It is where I started. You have the most freedom physically. And there is a real comradery that comes from rehearsals. With “I’ll See You in My Dreams,” we didn’t have that luxury. We vaguely knew one another but I had never worked with anyone in the cast before. But it was phenomenal how we just came together and that is not always the case. It felt a little like a repertory company.
It must have been flattering that you were Brett’s first choice for this.
What amazed me was his insight into women who are my age.
Did you make any suggestions to him about your character?
Nothing I can recall. We put so much energy into this, shooting for just 18 days and keeping it going. There wasn’t a tremendous amount of opportunity for navel gazing. It was great that we shot it in L.A. That gave us a better chance to get the people we got. It was a very positive film in the end.
Did sharing Carol’s status as a widow prove helpful or did it bring up any difficult memories?
When you live a long life, you rely on both the positive and the negative. It is all there to call upon. You can’t block it. I’m lucky that way. Sam and I were talking about similarities between his character and Carol. Neither of them is full of BS. You get truthful at that age. It’s liberating. Someone said grief is what you pay for loving. There are always losses that come along in life. You take the rest of your life to respond to them.
I noticed that the family photos on Carol’s mantel look like they are your family pictures. Her husband, Bill, looks like Bruce.
[Long Pause] It is Bruce. It was actually not meant to be. But it happened. And it’s Gwyneth, but not her face. They put Malin Akerman (who plays Carol’s daughter) on top of that.
What was kissing Sam like? From what I read, you haven’t kissed another man for a while. He’s not a bad guy to practice on.
It was dreamy. Despite the mustache. I’ve never kissed a man with a mustache before. It was so easy to play those scenes with such a nice guy. Despite his tough image, he is a real romantic.
What is more unusual is Carol’s connection to Martin’s character. It is a far cry from “Harold and Maude” or “The Graduate.” But you don’t often see a bond between a sensitive young guy – especially played by an actor known for being in raunchy R-rated comedies – who is struggling to find himself and an older woman who is looking for new experiences as a distraction. To me, it was quite touching.
I met Martin right before the shoot. We had a cup of tea. He was lovely. There is a glow about him, a sense of serenity. I asked him, “Are you a Buddhist?” And he said yes. It was wonderful playing with him, very relaxing. It was nice for Sam and Martin to play romantic men for a change. Empathetic men.
I adored your rendition of “Cry Me a River” when you and Martin’s character go to a karaoke bar. Was that your choice?
Yes. Of course, I passed it by Brett. It worked out because we didn’t have to pay any royalities. I sung that song back when I was a young woman in college.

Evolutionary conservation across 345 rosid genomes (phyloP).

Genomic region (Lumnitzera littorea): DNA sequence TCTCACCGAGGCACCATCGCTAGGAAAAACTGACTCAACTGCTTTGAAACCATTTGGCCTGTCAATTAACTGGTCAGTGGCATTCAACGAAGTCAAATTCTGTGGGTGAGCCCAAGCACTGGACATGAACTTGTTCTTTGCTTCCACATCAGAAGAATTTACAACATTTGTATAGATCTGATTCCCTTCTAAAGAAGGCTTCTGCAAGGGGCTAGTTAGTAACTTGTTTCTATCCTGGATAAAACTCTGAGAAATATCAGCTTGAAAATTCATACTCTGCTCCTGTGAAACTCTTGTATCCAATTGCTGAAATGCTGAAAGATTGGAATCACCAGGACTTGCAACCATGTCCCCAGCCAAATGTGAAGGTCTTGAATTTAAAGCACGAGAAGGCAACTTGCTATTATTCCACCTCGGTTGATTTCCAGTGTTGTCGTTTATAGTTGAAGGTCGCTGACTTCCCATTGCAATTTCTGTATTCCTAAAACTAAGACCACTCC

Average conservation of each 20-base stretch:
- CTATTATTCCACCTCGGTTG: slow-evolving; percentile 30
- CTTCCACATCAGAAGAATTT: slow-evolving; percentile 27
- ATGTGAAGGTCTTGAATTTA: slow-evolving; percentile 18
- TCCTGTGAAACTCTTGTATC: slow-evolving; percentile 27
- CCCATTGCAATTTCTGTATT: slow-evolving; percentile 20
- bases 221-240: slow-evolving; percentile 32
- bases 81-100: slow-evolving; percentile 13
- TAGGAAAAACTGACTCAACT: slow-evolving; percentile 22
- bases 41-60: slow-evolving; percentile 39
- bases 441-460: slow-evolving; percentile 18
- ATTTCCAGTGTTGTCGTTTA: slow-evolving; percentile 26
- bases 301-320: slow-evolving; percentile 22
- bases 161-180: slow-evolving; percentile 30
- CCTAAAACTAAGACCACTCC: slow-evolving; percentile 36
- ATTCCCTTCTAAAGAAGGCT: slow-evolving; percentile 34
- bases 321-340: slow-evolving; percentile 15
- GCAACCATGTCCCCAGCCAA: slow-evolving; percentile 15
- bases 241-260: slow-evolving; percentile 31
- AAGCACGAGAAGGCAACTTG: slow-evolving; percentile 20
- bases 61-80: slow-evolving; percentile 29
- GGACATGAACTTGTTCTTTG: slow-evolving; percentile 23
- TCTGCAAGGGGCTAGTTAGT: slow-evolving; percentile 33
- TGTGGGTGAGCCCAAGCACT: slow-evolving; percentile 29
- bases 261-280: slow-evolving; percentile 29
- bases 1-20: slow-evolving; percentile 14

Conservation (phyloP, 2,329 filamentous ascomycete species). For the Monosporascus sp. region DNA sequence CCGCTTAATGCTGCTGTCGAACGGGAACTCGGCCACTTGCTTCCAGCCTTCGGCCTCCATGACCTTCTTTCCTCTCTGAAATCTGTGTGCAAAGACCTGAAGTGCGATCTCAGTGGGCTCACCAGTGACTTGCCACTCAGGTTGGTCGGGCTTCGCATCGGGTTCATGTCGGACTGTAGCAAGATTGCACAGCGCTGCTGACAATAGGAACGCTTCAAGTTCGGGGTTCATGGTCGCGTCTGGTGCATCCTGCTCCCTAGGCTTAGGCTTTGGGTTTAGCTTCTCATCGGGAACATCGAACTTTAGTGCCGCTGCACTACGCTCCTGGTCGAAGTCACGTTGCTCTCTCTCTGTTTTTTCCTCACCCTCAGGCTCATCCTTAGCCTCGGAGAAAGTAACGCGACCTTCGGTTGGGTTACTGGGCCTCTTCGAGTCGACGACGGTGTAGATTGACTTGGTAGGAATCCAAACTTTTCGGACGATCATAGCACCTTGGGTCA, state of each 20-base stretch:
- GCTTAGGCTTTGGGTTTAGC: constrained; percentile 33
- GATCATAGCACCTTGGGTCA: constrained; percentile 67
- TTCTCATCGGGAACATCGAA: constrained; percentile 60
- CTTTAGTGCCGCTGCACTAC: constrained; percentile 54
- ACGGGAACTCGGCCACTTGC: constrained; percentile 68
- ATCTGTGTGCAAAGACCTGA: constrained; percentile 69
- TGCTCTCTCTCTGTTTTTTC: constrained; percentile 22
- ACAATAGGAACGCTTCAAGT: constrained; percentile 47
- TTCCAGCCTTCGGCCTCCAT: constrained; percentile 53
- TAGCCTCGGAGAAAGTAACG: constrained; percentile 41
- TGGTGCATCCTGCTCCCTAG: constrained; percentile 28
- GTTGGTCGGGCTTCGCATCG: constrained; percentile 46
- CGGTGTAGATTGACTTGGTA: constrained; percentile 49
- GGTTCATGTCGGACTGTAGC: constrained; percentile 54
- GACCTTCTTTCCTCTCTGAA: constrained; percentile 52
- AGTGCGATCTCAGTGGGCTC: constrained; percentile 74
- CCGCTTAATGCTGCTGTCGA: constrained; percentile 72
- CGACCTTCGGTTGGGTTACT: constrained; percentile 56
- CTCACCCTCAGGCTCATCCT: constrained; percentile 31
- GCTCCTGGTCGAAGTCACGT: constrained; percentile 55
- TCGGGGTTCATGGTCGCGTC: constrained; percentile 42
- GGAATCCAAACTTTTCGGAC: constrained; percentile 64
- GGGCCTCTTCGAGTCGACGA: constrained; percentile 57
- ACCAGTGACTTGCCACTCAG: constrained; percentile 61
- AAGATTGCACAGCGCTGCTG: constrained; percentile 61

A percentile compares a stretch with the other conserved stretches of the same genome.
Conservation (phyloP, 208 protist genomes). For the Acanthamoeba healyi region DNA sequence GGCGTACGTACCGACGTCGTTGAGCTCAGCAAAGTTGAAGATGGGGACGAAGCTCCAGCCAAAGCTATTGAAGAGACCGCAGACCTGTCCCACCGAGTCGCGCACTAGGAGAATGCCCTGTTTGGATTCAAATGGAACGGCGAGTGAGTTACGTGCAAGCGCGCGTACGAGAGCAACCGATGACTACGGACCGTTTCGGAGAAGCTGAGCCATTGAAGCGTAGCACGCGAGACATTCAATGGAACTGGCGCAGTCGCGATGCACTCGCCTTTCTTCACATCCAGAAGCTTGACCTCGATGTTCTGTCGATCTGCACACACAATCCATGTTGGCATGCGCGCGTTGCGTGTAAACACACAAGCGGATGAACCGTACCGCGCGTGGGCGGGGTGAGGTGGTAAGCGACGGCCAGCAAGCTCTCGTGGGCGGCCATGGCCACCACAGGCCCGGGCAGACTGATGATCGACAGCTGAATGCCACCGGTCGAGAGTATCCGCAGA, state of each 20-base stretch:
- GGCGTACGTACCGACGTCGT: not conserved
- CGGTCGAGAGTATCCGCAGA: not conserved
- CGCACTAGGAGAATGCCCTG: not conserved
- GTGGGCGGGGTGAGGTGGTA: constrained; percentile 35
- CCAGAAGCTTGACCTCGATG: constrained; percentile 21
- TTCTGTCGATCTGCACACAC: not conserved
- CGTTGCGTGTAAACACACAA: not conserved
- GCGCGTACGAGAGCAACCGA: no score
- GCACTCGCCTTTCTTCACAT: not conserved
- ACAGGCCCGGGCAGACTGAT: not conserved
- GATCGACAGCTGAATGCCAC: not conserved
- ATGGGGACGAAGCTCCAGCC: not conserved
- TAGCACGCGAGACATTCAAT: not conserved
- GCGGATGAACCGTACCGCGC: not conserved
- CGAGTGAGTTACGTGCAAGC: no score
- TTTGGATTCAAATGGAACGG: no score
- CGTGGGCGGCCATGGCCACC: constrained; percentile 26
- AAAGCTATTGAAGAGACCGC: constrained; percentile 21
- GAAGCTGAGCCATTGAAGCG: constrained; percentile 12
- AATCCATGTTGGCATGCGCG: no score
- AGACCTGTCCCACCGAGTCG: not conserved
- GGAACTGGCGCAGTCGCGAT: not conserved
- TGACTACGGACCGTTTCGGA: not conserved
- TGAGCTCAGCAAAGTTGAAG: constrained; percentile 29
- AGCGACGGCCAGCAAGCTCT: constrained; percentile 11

Jazz singing was your first love as a performer. Did you sing professionally like Carol did?
I hurt my voice while doing my first Broadway play. I had a very high voice and I lowered it for my character. I didn’t know it would get me in trouble. So I’m stuck with a raspy voice.
I did an interview with Gwyneth and Bruce together for their karaoke movie, “Duets,” in 2000 at the Toronto film festival for USA Today. That was a treat. I still hear that “Cruisin’” song she does with Huey Lewis in the movie in stores and restaurants.
That was the last film Bruce shot other than a wonderful PSA for a cause I am involved in, the Environmental Education Fund, with Gwyneth and Cameron Diaz. He is very missed. He was the spark of the family.
It seems as if Hollywood is re-evaluating how they cater to certain demographics. And it seems to have rediscovered that senior citizens are indeed avid moviegoers. That they are bringing this film out at the height of blockbuster season says something. Just this past weekend, “5 Flights Up” with Morgan Freeman and Diane Keaton opened. Before that, there was “The Second Best Exotic Marigold Hotel” and Helen Mirren in “Woman in Gold.”
I think that is the case. It is because of the baby boomer generation. Studios know there is a need for this kind of movie as a counterpoint during the summer months. I can barely sit through the coming attractions.
What was the last movie you saw that you enjoyed?
I’ve been working so much I haven’t gotten to many films. Well, there is my son’s film. “Young Ones,” a sci-fi drama with Michael Shannon and Elle Fanning. It has been called a masterwork. The New York Times said it was great. It is about water wars.
That sounds timely.
I know. I live in California half the time. At least in New York, I can shower beyond a trickle.
What else are you up to?
After this, I play Mrs. Bernie Madoff—a role that was similar to the one in the play with Sarah Jessica Parker—in an ABC miniseries with Richard Dreyfuss. I’ve known him for years. We start shooting this summer.